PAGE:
Ornduff, a resident of Berkeley, is survived by a sister, Anne Vial, of Lake Oswego, Oregon.
This book should be required reading for all ecologists and ecology students. Alpine environments are extreme, and plant responses to these extremes are unique. The author considers alpine areas to be sites of grandiose natural experiments "which provide unbeaten opportunities for comparative ecological research, the study of plant adaptation and the mechanisms for survival of physical stress." For this reason, alpine environments have attracted generations of plant scientists. Koerner's book gives us a nice summary of alpine plant studies and covers all parts of the world, including the tropics.
In the introductory chapters, the author describes the main physical parameters of the alpine environment, climate and soils, and deals with the impact of the main parameters (such as snow) on alpine plants and alpine ecosystems. Other chapters deal with physiological ecology of water and nutrient relations of alpine plants, their photosynthesis, growth physiology, biomass production and plant reproduction. The closing chapter covers global changes and human impacts on plants in alpine environments. The author tried to present the reader with "the bulk of scientific findings" related to alpine plants in a reasonably condensed way. There is an amazing amount of references (close to 1,000) that help the users of the book who want to look for more detail.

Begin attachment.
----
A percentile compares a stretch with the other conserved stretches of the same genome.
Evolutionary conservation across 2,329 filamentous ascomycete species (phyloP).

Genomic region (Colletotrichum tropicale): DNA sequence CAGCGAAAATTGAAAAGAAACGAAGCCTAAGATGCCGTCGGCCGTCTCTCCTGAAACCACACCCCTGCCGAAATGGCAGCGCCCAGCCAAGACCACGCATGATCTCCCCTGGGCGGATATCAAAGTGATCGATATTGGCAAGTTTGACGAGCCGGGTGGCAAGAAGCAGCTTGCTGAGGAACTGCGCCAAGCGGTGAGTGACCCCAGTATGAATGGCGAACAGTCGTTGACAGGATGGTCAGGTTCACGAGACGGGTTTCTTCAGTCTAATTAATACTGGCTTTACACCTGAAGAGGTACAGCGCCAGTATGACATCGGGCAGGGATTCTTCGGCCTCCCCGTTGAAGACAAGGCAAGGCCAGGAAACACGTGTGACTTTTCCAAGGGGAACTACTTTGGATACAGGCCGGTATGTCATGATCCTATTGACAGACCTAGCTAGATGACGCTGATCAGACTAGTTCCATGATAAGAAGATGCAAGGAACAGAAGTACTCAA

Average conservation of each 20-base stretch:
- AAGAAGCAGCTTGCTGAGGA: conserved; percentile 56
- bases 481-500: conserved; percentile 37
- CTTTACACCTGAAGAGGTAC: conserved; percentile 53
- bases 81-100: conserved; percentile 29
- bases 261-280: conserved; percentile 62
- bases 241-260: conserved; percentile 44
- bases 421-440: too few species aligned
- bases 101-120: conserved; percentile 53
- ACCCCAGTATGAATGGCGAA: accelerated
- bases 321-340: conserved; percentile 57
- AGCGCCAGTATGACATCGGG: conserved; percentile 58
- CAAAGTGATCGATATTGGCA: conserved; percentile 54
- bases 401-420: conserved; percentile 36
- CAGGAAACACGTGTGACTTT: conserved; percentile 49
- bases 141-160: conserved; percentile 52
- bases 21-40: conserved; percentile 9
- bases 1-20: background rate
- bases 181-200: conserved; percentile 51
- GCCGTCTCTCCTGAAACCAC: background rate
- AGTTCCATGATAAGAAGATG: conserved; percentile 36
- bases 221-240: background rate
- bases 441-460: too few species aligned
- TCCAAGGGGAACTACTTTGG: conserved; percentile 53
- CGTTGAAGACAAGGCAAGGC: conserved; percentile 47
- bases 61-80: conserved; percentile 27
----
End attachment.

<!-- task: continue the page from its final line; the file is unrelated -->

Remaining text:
The treatment of these topics is thorough and in-depth. Modern treatment of alpine ecology and the inclusion of tropics and good treatment of tropical alpine environments makes this book unique. I would have expected more on plant communities and the role of competition in alpine environments, and also a more thorough coverage of animal-plant relationships. The latter is covered only in a subchapter on "Biomass losses through herbivores" and in a subchapter on pollination. In the chapter on mountain climates, the author failed to mention Jan Jenik's anemo-orographic systems (see Preslia 31: 337-357, 1959) that explain many vegetation patterns in high mountains. Koerner's book is written in clear English, but it is marked with noticeable German syntax. Too many subordinate clauses and parenthetical phrases require good mental concentration; the book cannot be read in large strides. The lack of a glossary is a serious oversight; should I be ashamed that I don't know what Fick's law of diffusion is?
The book is beautifully produced, richly illustrated and, in spite of my critical comments, the best modern treatment of "functional ecology" of alpine plants. Springer Verlag has found a significant niche in publishing cornerstones of ecophysiology such as Larcher's Physiological Plant Ecology. In publishing the Alpine Plant Life, Springer Verlag has added another valuable classic to their repertoire. Both the author and the publisher should be commended for this book.